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National Black HIV/AIDS Awareness Day 2013

Thursday, February 7, 2013 is National Black HIV/AIDS Awareness Day. A time to get tested!  Get involved! Get educated! Get treated!

The Richmond City Health District is conducting a special National Black HIV Day screening event February 7th at Southside Plaza from 11:00 a.m. to 3:00 p.m. in the parking lot at the Southside Community Service Center, 4100 Hull Street Road. The City Health Department is teaming up with the Virginia Department of Health to offer free confidential HIV testing on the Virginia Epidemiology Response Team (VERT) van.  City and state public health professionals will be available to answer questions about prevention and treatment of HIV and other sexually transmitted infections.  It’s a celebration of empowerment in the fight against HIV/AIDS.

National Black HIV/AIDS Awareness Day is a community mobilization initiative started 13 years ago targeted at Blacks throughout the United States. The initiative encourages HIV testing, AIDS treatment and greater involvement by the African American community and peoples of all colors to take steps to reduce the disproportionate impact of HIV and AIDS on Blacks and African Americans.

In the United States, African Americans accounted for almost half of all new HIV infections in 2010, despite making up only 14% of the population.  This represents a rate that is eight times higher than for Whites. African American women also continue to be far more affected by HIV than women of other races and ethnicities.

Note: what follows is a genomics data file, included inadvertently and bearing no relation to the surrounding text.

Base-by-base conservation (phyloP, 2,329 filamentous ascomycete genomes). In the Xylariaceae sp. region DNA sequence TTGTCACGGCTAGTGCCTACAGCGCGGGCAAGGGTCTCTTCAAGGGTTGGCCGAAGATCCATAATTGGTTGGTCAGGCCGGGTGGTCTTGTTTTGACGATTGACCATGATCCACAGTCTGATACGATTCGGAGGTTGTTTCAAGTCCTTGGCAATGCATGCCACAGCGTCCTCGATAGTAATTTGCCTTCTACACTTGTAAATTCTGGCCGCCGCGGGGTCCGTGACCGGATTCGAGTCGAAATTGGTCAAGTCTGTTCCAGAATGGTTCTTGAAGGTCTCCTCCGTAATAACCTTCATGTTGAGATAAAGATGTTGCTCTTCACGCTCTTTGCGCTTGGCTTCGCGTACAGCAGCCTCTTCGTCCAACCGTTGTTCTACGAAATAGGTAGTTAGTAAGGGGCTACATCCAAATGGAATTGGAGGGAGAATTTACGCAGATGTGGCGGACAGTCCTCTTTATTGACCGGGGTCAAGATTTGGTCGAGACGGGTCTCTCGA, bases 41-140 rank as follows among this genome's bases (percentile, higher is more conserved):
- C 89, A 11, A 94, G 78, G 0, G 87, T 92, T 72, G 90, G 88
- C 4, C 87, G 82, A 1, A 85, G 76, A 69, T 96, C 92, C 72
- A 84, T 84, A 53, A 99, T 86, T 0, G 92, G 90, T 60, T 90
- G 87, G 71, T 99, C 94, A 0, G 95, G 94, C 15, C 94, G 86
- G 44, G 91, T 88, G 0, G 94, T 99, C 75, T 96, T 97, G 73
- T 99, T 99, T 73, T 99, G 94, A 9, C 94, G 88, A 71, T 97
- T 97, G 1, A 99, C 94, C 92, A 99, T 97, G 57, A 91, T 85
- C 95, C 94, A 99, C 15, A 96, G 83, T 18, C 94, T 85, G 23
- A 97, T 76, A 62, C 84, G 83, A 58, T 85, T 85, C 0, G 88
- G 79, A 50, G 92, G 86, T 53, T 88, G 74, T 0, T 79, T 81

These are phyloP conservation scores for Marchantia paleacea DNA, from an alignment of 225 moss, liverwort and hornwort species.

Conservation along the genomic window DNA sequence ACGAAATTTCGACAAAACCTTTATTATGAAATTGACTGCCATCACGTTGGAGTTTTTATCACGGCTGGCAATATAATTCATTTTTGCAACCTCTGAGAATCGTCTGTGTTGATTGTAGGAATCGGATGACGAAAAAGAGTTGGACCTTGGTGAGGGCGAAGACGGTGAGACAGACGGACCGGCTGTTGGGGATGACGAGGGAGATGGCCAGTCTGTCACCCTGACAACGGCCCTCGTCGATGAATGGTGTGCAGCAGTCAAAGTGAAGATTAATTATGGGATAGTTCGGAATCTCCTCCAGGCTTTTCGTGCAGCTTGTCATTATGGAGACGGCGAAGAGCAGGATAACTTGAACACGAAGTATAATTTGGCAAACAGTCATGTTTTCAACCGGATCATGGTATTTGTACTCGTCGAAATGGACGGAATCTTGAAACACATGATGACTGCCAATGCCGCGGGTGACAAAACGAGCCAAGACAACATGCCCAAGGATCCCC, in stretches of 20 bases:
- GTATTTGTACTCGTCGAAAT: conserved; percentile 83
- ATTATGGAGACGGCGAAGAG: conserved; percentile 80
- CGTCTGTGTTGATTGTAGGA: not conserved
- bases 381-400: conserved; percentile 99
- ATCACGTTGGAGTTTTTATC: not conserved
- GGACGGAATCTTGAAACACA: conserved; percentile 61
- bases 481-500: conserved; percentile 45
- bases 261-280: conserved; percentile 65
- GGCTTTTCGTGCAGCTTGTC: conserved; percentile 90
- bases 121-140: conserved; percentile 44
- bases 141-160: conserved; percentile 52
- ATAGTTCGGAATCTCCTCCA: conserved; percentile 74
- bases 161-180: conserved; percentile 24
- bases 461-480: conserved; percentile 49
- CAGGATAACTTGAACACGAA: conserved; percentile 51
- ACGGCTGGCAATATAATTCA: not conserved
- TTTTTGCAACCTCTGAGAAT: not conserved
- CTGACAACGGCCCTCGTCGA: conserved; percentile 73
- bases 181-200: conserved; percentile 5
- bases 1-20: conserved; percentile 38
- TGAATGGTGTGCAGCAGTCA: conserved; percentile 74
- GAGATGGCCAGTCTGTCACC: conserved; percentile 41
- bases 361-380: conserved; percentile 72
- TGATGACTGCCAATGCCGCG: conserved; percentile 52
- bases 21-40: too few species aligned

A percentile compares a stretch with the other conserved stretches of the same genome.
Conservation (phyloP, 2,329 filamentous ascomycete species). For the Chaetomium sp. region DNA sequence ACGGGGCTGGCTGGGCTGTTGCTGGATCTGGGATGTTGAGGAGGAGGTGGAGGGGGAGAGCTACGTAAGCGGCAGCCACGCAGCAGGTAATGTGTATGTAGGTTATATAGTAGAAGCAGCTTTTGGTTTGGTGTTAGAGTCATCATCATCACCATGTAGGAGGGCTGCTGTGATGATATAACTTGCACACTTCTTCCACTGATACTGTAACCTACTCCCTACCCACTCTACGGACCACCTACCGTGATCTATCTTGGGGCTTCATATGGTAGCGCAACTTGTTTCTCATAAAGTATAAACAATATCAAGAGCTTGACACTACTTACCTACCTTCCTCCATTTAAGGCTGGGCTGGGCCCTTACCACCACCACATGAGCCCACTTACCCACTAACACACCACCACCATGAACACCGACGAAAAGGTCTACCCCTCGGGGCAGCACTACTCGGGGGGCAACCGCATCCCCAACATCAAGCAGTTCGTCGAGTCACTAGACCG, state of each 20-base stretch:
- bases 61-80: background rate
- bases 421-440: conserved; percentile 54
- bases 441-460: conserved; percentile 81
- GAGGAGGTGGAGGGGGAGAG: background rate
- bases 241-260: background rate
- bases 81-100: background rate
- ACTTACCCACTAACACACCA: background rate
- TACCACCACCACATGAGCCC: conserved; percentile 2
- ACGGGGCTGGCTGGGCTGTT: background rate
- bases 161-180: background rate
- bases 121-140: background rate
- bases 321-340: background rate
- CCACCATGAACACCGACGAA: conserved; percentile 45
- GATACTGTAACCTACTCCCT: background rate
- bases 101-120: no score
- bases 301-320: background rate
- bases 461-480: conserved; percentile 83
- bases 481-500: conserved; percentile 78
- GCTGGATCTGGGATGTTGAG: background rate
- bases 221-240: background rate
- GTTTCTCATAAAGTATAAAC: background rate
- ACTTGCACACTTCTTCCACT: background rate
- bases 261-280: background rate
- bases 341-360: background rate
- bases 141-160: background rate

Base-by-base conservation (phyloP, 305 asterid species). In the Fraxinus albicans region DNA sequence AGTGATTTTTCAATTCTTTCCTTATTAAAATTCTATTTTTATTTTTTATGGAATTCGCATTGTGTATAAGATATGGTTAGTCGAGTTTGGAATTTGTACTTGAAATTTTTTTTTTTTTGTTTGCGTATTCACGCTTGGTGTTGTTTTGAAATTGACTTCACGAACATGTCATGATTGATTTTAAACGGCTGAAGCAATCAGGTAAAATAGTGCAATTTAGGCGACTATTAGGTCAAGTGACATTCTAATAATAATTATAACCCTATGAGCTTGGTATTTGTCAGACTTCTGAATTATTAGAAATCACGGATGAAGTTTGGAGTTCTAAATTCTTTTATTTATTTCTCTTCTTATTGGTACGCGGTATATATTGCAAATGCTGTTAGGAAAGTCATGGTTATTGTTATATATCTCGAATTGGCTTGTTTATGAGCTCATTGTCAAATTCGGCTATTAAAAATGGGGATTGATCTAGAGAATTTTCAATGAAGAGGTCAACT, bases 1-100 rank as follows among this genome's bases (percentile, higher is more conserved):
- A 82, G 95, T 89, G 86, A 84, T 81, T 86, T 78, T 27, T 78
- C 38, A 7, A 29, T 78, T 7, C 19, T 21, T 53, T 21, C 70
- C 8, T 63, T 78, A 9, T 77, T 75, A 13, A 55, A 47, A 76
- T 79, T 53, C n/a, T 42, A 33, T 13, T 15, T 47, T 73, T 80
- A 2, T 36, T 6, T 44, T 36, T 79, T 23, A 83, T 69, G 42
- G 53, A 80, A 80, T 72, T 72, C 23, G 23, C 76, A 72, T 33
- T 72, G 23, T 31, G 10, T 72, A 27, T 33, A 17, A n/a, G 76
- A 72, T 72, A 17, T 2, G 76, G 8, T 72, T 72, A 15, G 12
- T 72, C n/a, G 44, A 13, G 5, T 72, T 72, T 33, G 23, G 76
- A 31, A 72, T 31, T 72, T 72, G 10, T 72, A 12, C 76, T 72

In the City of Richmond, there were more than 100 newly diagnosed cases of HIV in 2011. Current estimates show that there are nearly 2,400 individuals living with HIV disease including AIDS in the City of Richmond, with African Americans accounting for approximately 75% of all diagnosed HIV disease.

The Richmond City Health District Sexually Transmitted Infection (STI) Program works with state and local agencies to combat HIV and sexually transmitted disease through community outreach, education, STI screening and clinical services. Much of their effort is focused on case-finding follow-up, to locate sexual partners of infected persons who may not know they’re infected.  It’s estimated that one in five persons in Virginia who are HIV positive, don’t even know they’re infected.

Getting tested is the only way to know if you or your partner is infected. By knowing your status, you can take steps to prevent spreading HIV to others. Also, if you’re positive, getting treatment as soon as possible will prevent more serious effects of the HIV virus to your health.

You can get locations of HIV testing facilities near you by calling the Virginia HIV/STD/Viral Hepatitis Hotline at 1-800-533-4148. For information about the Richmond City Health District STI clinic, call 482-5500.

From: George Jones, Richmond City Health District